According to a Sportsmail article, a review of the 2005 Gambling Act will result in the prohibition of gambling sponsorship agreements with Premier League football clubs.
This will ban betting and gaming company logos from appearing on the front of team shirts, which have been a long-standing marketing component of the Premier League, with nine top-flight clubs now doing so.
Pitchside advertising and television marketing will reportedly be reviewed as part of the review, while clubs competing in the English Football League will reportedly be unaffected, since lawmakers are concerned about the financial impact of the ban on the lesser leagues.
“We are pretty sure there is going to be an end to front-of-shirt advertising. Everybody is expecting that,” a source close to the review told the Mail.
More is desired by reformers, although many politicians are concerned about the lesser leagues. The government believes that the front of the shirt will make headlines and that it will appear as if it has made a bold statement.”
Chris Philp, who took over as gambling minister from John Whittingdale earlier this week, is now in charge of completing the review of the Gambling Act. One of the new minister’s main responsibilities is likely to be to coordinate the sponsorship ban’s implementation.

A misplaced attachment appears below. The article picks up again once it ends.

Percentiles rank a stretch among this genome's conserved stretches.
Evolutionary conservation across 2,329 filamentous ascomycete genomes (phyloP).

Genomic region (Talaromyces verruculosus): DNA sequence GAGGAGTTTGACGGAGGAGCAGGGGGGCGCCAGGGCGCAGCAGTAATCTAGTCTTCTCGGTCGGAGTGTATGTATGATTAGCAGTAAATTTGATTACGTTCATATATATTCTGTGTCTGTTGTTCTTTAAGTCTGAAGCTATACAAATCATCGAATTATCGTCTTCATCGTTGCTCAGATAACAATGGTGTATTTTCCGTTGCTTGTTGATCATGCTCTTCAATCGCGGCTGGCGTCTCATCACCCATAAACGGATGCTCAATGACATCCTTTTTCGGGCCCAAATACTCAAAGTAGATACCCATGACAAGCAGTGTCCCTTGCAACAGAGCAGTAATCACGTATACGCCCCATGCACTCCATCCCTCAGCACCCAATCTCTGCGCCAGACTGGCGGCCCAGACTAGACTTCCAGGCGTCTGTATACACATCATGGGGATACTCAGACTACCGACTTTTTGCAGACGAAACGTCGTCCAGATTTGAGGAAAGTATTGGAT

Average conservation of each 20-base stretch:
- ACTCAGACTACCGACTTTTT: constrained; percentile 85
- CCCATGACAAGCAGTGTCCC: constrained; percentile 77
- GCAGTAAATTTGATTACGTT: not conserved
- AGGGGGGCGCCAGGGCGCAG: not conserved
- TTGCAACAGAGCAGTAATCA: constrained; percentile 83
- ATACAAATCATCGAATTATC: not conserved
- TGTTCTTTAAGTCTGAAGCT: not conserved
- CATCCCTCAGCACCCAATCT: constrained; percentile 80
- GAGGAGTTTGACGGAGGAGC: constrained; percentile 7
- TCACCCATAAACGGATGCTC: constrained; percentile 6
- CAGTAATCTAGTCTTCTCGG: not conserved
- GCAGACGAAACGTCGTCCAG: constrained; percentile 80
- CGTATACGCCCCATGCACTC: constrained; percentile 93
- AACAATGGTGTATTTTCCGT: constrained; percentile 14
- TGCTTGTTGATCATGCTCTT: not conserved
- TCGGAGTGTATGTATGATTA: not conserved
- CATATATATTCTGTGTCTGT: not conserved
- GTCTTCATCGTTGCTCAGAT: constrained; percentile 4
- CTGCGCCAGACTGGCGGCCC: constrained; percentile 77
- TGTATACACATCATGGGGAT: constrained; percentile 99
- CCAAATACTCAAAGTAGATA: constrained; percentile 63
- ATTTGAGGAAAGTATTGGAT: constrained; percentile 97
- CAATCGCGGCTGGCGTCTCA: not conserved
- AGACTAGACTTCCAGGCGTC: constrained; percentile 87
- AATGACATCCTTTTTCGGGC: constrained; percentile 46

Prior to the establishment of the £2 stake limit in 2019, the Croydon South MP campaigned for greater regulation of fixed-odds betting terminals, indicating that he may take a harder position on the business than his predecessors when conducting the review.
First of a series of reforms
Imogen Moss, a gambling industry and regulatory expert at solicitors Poppleston Allen, commented on the recent development, speculating that the end of front-of-shirt sponsorships could be the first of a series of reforms, alluding to Spain’s outright prohibition of any form of domestic commercial relationship between the gambling industry and football.
“Given the DCMS have been clear that the review’s purpose is to overhaul regulations to ensure they’re fit for the digital age, banning a traditional form of advertising like shirt sponsorship might not be where marketing reform ends.
“Betting brands should now also consider how they market to a football audience via digital means too, with the sweeping changes in Spain – spanning social media and television advertising among other channels – showing the extent of how far governments and regulators can go.”